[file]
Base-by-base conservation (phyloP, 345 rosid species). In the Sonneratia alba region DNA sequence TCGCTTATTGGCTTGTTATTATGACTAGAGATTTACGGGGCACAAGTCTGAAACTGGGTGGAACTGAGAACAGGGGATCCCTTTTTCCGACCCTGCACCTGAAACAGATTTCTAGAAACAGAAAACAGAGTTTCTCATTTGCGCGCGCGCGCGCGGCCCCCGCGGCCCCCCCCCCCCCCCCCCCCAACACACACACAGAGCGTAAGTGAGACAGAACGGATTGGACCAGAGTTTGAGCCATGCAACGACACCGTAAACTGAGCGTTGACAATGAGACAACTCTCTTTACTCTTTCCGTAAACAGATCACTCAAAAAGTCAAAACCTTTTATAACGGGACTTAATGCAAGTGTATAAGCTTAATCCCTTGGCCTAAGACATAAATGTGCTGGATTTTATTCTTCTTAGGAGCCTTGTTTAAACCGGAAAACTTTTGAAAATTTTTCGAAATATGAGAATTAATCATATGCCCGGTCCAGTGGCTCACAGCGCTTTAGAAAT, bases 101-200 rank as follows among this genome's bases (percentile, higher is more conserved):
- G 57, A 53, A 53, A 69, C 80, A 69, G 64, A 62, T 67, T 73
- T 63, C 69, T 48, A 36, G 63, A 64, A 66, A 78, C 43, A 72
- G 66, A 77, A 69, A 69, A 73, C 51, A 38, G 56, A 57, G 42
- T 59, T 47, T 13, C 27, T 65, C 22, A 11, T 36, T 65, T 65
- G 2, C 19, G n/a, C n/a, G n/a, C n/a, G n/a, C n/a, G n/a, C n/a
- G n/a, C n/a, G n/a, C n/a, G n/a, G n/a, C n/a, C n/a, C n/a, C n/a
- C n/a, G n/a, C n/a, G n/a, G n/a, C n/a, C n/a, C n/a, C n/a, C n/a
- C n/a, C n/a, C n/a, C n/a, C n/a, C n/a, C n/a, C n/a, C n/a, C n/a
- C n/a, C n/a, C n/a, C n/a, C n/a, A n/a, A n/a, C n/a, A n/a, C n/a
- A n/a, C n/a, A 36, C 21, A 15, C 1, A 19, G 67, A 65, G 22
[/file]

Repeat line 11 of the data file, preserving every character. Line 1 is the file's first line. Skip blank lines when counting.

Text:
- A n/a, C n/a, A 36, C 21, A 15, C 1, A 19, G 67, A 65, G 22